Travel Southern Africa, Come Rain or Shine. Part 1: Botswana & Zimbabwe
Botswana and Zimbabwe have both captured the heart of Jenman African Safaris. The Intimate Botswana & Zimbabwe Encounter is one of our bestselling tours, and both of these destinations recently earned a high spot on the list of Top Safari countries in a poll taken by both safari experts and safari-goers. When planning a safari, it is essential to keep seasons in mind – depending on what type of Southern-African experience you are seeking. The dry season conjures stark landscapes with animal teeming around waterholes, whereas the rainy season provides lush bush and more delicate flora and fauna, with newborns taking their first cautious steps.
So how would you know when to go? Take a look at our seasonal guide to Botswana and Zimbabwe and let that guide your decision:
January/February: A fantastic time of the year to visit for birders, especially in the Delta, as the migrant species arrive to breed. The birdlife comes alive as they feast on the insects exploding from the wild grasses which have taken over the bush. With the dramatic African thunderstorms and excessive rain, most of the large animals have migrated deep into the parks – a luxury they do not have later in the year. This does not leave the landscape lacking, however, as the bush bursts with smaller creatures and wild flowers materialising as if from another dimension.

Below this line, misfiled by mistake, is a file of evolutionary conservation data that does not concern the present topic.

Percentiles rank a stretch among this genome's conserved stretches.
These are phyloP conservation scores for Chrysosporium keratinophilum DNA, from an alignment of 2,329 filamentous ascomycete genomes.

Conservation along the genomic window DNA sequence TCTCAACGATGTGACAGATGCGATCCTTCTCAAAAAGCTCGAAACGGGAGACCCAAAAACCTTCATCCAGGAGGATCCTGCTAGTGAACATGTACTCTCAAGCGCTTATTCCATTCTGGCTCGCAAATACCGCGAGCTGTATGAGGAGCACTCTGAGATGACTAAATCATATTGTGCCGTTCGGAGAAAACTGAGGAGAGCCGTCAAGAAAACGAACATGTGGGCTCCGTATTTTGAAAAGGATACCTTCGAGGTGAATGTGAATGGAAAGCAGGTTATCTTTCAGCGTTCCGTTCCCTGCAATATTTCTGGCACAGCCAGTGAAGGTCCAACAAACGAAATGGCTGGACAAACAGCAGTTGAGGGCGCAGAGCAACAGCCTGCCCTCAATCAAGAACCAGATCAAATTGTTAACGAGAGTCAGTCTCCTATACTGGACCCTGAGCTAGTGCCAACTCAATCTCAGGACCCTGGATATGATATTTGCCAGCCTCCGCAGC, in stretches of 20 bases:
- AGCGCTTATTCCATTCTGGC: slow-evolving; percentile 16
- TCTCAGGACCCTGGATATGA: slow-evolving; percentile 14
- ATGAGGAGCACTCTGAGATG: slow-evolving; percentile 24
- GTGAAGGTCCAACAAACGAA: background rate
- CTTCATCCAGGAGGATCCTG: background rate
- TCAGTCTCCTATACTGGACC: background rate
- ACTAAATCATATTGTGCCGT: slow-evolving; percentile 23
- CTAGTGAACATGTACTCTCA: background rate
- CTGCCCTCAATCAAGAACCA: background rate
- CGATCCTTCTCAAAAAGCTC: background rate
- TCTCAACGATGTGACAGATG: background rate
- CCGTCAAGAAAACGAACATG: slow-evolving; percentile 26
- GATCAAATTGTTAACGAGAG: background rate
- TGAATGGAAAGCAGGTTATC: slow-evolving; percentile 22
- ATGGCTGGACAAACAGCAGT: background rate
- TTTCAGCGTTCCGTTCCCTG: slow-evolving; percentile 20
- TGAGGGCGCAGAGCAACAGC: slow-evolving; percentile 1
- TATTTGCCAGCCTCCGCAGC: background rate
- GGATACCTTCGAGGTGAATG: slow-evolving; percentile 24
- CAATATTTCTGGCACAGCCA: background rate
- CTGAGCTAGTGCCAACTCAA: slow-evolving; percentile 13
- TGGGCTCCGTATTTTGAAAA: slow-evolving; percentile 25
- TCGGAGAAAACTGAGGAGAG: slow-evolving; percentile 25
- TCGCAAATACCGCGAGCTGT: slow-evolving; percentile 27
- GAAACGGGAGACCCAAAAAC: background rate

Meno a Kwena Tented Camp in Botswana is a fantastic destination to visit as the rains arrive and the river starts flowing, bringing with it new life. For a Zimbabwean adventure, the Matusadona National Park is a rainy season destination, with animals flocking to the shores of Kariba as their water source.
March: Rains start to subside and animals start emerging from the hinterland. This is the beginning of the massive zebra migration in Botswana. An alternative to the famous migrations of the Serengeti, this is a hidden gem on the tourist route. Staying at Jacks Camp or Nxai Pan for a first class experience, you have the highest chance of capturing this natural phenomenon. With the movement of the zebra, come the predators. Nothing is guaranteed, but the thrill of possibility at this time of year is rife.